You know the story: life is hard and work is tiring and there are a million things you have to do, so you might as well not do any of them and call it a day. I get it — I'm there often. But there are bills to pay, and long-term goals we're chasing that require rising above our temporary discomfort. Simply, we have to keep living, even when it's tiring and we don't feel like it. Imagine if everybody in the world gave into their desired laziness — we'd stop functioning entirely.
The reality is that we're overstimulated right now, and certainly overworked. (We meaning Westerners, or anybody in any way living in a culture influenced by Western ideas.) We're exhausted because we're expending our very last iotas of energy, usually to create something largely for someone else's benefit. It can be really hard to motivate yourself when it seems easier to give up, or if you're not completely inspired by why you have to do what you're doing.
So what many people do is wait. They wait, and avoid, and deflect and then become so stressed that they have to force themselves to work, induce their motivation via panic, and it's a recipe for complete emotional disaster. There's a better way. Or really, there are at least seven. Here, all the things you need to know to trick your lazy little ass into being productive today:
Schedule Your Procrastination
You're going to procrastinate. I'm going to procrastinate. Today, tomorrow, probably forever. It's not human nature to be uninterruptedly focused and creative on one particular thing or another. But that's how we schedule and structure our goals: as though we're robots that don't need breaks. But it's not just quick breaks we need — it's often time to do nothing at all. So allow yourself that. Schedule that for two hours when you get home not to do anything at all. This won't translate into accepting your perpetual laziness, giving yourself the breaks you need will actually recharge you in the way you need to be to want to get sh*t done.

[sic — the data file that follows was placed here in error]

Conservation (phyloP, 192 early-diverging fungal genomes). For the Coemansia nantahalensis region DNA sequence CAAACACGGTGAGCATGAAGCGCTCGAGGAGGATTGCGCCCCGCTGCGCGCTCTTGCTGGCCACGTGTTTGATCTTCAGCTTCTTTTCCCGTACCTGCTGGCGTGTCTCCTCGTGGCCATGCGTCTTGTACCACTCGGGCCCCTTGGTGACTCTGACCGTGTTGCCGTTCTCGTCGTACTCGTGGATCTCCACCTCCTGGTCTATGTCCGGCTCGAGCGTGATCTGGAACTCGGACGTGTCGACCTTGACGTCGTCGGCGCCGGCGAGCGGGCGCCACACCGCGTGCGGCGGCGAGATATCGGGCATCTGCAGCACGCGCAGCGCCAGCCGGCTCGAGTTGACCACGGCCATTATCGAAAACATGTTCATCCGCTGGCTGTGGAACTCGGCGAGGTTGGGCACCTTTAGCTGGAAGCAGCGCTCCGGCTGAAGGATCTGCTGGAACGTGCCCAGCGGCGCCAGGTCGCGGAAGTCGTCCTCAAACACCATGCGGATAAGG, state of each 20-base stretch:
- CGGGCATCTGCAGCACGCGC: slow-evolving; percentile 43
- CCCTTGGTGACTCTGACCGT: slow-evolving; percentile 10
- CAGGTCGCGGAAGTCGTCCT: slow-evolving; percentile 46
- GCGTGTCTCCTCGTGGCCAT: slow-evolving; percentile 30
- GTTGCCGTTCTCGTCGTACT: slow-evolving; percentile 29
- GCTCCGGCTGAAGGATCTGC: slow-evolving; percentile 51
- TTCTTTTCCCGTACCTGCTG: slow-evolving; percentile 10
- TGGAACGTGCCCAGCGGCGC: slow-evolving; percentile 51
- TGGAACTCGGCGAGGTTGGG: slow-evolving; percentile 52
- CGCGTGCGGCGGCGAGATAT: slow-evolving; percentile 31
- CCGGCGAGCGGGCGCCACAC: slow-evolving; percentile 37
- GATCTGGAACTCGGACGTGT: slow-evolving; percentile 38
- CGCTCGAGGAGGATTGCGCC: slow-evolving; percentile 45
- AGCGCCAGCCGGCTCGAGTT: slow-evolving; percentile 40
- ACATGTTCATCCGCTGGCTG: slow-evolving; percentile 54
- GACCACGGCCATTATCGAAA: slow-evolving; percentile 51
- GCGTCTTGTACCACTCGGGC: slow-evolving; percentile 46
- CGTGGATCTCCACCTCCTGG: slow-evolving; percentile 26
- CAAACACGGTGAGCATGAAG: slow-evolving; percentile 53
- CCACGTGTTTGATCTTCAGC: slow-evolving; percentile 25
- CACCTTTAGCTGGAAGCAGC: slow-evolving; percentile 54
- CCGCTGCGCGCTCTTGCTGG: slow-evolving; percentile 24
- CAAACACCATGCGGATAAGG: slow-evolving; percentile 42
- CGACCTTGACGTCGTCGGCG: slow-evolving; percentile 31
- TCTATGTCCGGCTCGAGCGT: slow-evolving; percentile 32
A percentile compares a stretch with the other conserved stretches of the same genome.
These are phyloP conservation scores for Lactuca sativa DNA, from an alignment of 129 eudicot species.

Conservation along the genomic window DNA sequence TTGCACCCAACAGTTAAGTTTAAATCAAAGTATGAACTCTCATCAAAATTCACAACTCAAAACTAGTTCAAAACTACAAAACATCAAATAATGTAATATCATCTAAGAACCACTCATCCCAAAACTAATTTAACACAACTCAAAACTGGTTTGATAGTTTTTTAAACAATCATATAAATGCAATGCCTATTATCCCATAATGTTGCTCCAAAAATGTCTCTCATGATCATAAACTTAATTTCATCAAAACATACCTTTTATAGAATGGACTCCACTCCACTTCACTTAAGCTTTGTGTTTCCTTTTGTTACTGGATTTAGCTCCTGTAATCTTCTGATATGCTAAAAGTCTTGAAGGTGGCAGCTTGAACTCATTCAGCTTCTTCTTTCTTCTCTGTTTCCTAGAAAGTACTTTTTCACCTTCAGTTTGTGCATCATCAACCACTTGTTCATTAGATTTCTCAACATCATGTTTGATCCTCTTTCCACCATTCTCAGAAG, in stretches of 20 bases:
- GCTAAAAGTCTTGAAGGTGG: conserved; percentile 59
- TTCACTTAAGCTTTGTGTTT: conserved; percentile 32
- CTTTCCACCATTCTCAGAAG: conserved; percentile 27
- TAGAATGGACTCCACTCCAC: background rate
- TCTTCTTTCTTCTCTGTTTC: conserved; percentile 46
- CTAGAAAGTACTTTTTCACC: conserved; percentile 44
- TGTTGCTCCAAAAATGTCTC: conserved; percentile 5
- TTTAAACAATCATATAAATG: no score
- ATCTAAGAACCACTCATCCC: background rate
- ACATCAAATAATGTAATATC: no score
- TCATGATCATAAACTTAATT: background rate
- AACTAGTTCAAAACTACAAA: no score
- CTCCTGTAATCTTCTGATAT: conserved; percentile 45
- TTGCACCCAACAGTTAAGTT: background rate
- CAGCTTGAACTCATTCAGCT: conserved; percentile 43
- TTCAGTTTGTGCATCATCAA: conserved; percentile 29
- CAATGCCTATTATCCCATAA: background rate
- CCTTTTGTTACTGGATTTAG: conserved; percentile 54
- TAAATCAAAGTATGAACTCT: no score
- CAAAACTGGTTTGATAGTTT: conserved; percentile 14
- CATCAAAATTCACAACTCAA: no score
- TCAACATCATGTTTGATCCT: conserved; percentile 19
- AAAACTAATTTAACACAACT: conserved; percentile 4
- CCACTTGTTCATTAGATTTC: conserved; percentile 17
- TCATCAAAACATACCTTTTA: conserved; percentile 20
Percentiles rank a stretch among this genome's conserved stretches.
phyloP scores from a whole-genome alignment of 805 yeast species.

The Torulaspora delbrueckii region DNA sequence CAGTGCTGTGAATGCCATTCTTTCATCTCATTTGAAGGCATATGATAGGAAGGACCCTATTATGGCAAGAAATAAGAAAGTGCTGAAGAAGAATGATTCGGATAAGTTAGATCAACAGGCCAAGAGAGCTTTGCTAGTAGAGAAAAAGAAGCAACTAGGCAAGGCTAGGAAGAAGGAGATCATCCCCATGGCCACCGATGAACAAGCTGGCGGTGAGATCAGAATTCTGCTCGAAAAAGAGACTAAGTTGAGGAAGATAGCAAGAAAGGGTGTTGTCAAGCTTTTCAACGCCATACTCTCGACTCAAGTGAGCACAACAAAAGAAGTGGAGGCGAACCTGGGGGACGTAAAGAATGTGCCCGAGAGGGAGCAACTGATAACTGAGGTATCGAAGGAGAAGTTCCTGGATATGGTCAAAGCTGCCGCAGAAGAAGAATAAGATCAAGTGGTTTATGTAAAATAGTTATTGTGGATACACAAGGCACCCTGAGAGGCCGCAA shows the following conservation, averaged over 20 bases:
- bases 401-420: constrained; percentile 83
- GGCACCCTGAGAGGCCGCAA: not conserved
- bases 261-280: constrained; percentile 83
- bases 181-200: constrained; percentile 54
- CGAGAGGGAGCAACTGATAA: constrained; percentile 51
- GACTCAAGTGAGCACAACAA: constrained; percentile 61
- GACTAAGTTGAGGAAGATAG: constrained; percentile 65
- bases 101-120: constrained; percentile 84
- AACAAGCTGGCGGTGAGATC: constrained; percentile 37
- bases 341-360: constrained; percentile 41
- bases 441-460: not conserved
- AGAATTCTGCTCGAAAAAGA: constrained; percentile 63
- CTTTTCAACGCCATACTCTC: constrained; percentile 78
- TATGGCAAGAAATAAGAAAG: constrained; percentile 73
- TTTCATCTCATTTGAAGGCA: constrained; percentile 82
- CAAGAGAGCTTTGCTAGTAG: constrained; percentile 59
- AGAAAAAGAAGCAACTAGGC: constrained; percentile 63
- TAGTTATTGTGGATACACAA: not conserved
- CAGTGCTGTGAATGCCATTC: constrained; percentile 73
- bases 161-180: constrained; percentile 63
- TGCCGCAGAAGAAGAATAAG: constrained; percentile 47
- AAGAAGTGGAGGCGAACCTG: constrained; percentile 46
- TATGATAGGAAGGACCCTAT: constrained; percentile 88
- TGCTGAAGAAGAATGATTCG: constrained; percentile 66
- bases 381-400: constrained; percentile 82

Be More Honest About What You Can Do In A Day
Stop making aggrandized goals and "to do" lists that you never actually accomplish. Be realistic, even if it feels a little like failure at first. You're actually doing yourself a favor, in the end. You're prioritizing quality over quantity, and ensuring that you're not writing your way to unconditional failure.
Check Menial Tasks Off Your "To Do" List, And Let The Momentum Build From There
This is the most important one: start with reading a little, then sending a few emails then working a little on a project, getting an hour in here and there. Mail a bill, post a tweet, and see how quickly the snowball effect takes over.
Make It A Practice To Remind Yourself Of Everything You've Already Accomplished
Remind yourself of everything you accomplished this past day, week, month. Often, we function only on the "what's left to do" mindset, and we lose perspective. Don't let your accomplishments be a further reason to procrastinate, though. Let it just empower you to plow on.
Start With The Things That Are Easiest, Not The Other Way Around
Do what's most effortless. It will give you the confidence, and the energy, to do what's less fun.
Have Someone Else Hold You Accountable For The Reward You Promise Yourself
Tell your significant other or BFF that after you get a certain amount of work done, you'd like to go out to get dinner, or go out somewhere with them, but that you can't go if your work isn't done. Have them hold you to it. There's nothing that will motivate you more.
Remember Your "Why"
Even if your "why" isn't bold or existentially fulfilling. Even if it's just that you need to get the bills paid this month, so you have to keep working ... that's enough of a "why" to motivate you. Imagine your life if you didn't have your job or your money or what not — I guarantee, you'll find the drive to get your sh*t done today.
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